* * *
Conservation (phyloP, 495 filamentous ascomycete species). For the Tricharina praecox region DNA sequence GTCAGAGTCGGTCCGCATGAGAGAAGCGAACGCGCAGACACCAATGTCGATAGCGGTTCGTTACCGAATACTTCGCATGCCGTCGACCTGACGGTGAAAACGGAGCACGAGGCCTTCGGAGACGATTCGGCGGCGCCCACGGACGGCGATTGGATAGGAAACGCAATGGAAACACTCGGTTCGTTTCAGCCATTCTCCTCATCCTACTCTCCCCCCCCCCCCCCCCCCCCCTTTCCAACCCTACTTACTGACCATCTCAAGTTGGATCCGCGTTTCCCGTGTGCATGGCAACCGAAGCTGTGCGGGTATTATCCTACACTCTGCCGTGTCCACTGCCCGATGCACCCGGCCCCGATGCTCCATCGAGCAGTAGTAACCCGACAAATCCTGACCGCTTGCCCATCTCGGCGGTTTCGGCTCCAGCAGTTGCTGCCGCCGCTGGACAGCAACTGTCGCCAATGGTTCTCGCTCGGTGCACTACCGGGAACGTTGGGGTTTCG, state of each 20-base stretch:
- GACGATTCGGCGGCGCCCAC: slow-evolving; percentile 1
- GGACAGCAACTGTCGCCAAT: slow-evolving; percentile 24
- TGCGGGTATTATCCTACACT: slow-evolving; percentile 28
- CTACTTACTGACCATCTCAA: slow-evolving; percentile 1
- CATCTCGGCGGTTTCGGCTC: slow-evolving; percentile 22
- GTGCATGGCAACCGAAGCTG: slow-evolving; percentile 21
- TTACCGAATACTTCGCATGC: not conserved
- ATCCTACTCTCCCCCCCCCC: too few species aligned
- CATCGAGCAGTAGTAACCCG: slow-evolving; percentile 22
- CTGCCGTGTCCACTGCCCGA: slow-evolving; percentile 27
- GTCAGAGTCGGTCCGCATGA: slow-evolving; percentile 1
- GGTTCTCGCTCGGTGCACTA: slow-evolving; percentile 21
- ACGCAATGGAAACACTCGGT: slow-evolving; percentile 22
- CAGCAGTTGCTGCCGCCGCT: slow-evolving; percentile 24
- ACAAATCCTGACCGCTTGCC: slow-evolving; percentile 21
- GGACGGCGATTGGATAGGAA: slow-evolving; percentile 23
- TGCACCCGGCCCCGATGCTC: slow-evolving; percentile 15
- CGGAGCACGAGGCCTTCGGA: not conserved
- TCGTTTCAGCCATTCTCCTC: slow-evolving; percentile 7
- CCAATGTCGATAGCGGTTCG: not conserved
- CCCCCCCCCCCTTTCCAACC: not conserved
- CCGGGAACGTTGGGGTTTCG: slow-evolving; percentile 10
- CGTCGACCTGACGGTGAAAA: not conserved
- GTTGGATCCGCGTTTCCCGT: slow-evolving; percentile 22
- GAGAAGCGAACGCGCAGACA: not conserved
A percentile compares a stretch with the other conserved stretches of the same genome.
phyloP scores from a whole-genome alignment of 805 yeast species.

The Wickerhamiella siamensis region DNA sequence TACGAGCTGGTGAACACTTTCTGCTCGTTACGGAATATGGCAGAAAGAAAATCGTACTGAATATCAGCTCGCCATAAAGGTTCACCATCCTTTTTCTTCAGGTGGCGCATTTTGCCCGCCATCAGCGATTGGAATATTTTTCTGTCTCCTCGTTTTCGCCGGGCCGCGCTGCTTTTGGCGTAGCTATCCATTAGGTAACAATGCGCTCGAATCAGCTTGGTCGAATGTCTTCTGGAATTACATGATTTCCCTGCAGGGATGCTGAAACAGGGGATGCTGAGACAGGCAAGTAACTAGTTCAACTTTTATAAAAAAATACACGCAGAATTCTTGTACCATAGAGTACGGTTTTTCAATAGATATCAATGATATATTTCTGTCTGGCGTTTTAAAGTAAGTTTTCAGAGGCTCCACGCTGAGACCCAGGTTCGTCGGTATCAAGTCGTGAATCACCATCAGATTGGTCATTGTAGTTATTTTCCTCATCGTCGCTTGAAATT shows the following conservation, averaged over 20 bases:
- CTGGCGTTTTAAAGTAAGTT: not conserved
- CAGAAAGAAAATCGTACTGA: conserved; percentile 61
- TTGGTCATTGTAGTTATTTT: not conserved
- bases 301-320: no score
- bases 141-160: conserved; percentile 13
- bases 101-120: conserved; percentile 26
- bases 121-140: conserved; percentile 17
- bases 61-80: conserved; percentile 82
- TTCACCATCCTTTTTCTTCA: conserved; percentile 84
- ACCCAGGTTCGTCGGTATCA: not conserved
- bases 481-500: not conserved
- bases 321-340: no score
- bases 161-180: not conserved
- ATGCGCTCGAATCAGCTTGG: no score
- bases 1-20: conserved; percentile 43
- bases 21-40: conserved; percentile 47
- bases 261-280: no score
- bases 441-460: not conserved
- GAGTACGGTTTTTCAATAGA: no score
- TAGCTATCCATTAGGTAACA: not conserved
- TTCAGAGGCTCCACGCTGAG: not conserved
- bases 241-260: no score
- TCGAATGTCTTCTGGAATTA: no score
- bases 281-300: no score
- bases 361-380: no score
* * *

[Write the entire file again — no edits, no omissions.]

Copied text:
Conservation (phyloP, 495 filamentous ascomycete species). For the Tricharina praecox region DNA sequence GTCAGAGTCGGTCCGCATGAGAGAAGCGAACGCGCAGACACCAATGTCGATAGCGGTTCGTTACCGAATACTTCGCATGCCGTCGACCTGACGGTGAAAACGGAGCACGAGGCCTTCGGAGACGATTCGGCGGCGCCCACGGACGGCGATTGGATAGGAAACGCAATGGAAACACTCGGTTCGTTTCAGCCATTCTCCTCATCCTACTCTCCCCCCCCCCCCCCCCCCCCCTTTCCAACCCTACTTACTGACCATCTCAAGTTGGATCCGCGTTTCCCGTGTGCATGGCAACCGAAGCTGTGCGGGTATTATCCTACACTCTGCCGTGTCCACTGCCCGATGCACCCGGCCCCGATGCTCCATCGAGCAGTAGTAACCCGACAAATCCTGACCGCTTGCCCATCTCGGCGGTTTCGGCTCCAGCAGTTGCTGCCGCCGCTGGACAGCAACTGTCGCCAATGGTTCTCGCTCGGTGCACTACCGGGAACGTTGGGGTTTCG, state of each 20-base stretch:
- GACGATTCGGCGGCGCCCAC: slow-evolving; percentile 1
- GGACAGCAACTGTCGCCAAT: slow-evolving; percentile 24
- TGCGGGTATTATCCTACACT: slow-evolving; percentile 28
- CTACTTACTGACCATCTCAA: slow-evolving; percentile 1
- CATCTCGGCGGTTTCGGCTC: slow-evolving; percentile 22
- GTGCATGGCAACCGAAGCTG: slow-evolving; percentile 21
- TTACCGAATACTTCGCATGC: not conserved
- ATCCTACTCTCCCCCCCCCC: too few species aligned
- CATCGAGCAGTAGTAACCCG: slow-evolving; percentile 22
- CTGCCGTGTCCACTGCCCGA: slow-evolving; percentile 27
- GTCAGAGTCGGTCCGCATGA: slow-evolving; percentile 1
- GGTTCTCGCTCGGTGCACTA: slow-evolving; percentile 21
- ACGCAATGGAAACACTCGGT: slow-evolving; percentile 22
- CAGCAGTTGCTGCCGCCGCT: slow-evolving; percentile 24
- ACAAATCCTGACCGCTTGCC: slow-evolving; percentile 21
- GGACGGCGATTGGATAGGAA: slow-evolving; percentile 23
- TGCACCCGGCCCCGATGCTC: slow-evolving; percentile 15
- CGGAGCACGAGGCCTTCGGA: not conserved
- TCGTTTCAGCCATTCTCCTC: slow-evolving; percentile 7
- CCAATGTCGATAGCGGTTCG: not conserved
- CCCCCCCCCCCTTTCCAACC: not conserved
- CCGGGAACGTTGGGGTTTCG: slow-evolving; percentile 10
- CGTCGACCTGACGGTGAAAA: not conserved
- GTTGGATCCGCGTTTCCCGT: slow-evolving; percentile 22
- GAGAAGCGAACGCGCAGACA: not conserved
A percentile compares a stretch with the other conserved stretches of the same genome.
phyloP scores from a whole-genome alignment of 805 yeast species.

The Wickerhamiella siamensis region DNA sequence TACGAGCTGGTGAACACTTTCTGCTCGTTACGGAATATGGCAGAAAGAAAATCGTACTGAATATCAGCTCGCCATAAAGGTTCACCATCCTTTTTCTTCAGGTGGCGCATTTTGCCCGCCATCAGCGATTGGAATATTTTTCTGTCTCCTCGTTTTCGCCGGGCCGCGCTGCTTTTGGCGTAGCTATCCATTAGGTAACAATGCGCTCGAATCAGCTTGGTCGAATGTCTTCTGGAATTACATGATTTCCCTGCAGGGATGCTGAAACAGGGGATGCTGAGACAGGCAAGTAACTAGTTCAACTTTTATAAAAAAATACACGCAGAATTCTTGTACCATAGAGTACGGTTTTTCAATAGATATCAATGATATATTTCTGTCTGGCGTTTTAAAGTAAGTTTTCAGAGGCTCCACGCTGAGACCCAGGTTCGTCGGTATCAAGTCGTGAATCACCATCAGATTGGTCATTGTAGTTATTTTCCTCATCGTCGCTTGAAATT shows the following conservation, averaged over 20 bases:
- CTGGCGTTTTAAAGTAAGTT: not conserved
- CAGAAAGAAAATCGTACTGA: conserved; percentile 61
- TTGGTCATTGTAGTTATTTT: not conserved
- bases 301-320: no score
- bases 141-160: conserved; percentile 13
- bases 101-120: conserved; percentile 26
- bases 121-140: conserved; percentile 17
- bases 61-80: conserved; percentile 82
- TTCACCATCCTTTTTCTTCA: conserved; percentile 84
- ACCCAGGTTCGTCGGTATCA: not conserved
- bases 481-500: not conserved
- bases 321-340: no score
- bases 161-180: not conserved
- ATGCGCTCGAATCAGCTTGG: no score
- bases 1-20: conserved; percentile 43
- bases 21-40: conserved; percentile 47
- bases 261-280: no score
- bases 441-460: not conserved
- GAGTACGGTTTTTCAATAGA: no score
- TAGCTATCCATTAGGTAACA: not conserved
- TTCAGAGGCTCCACGCTGAG: not conserved
- bases 241-260: no score
- TCGAATGTCTTCTGGAATTA: no score
- bases 281-300: no score
- bases 361-380: no score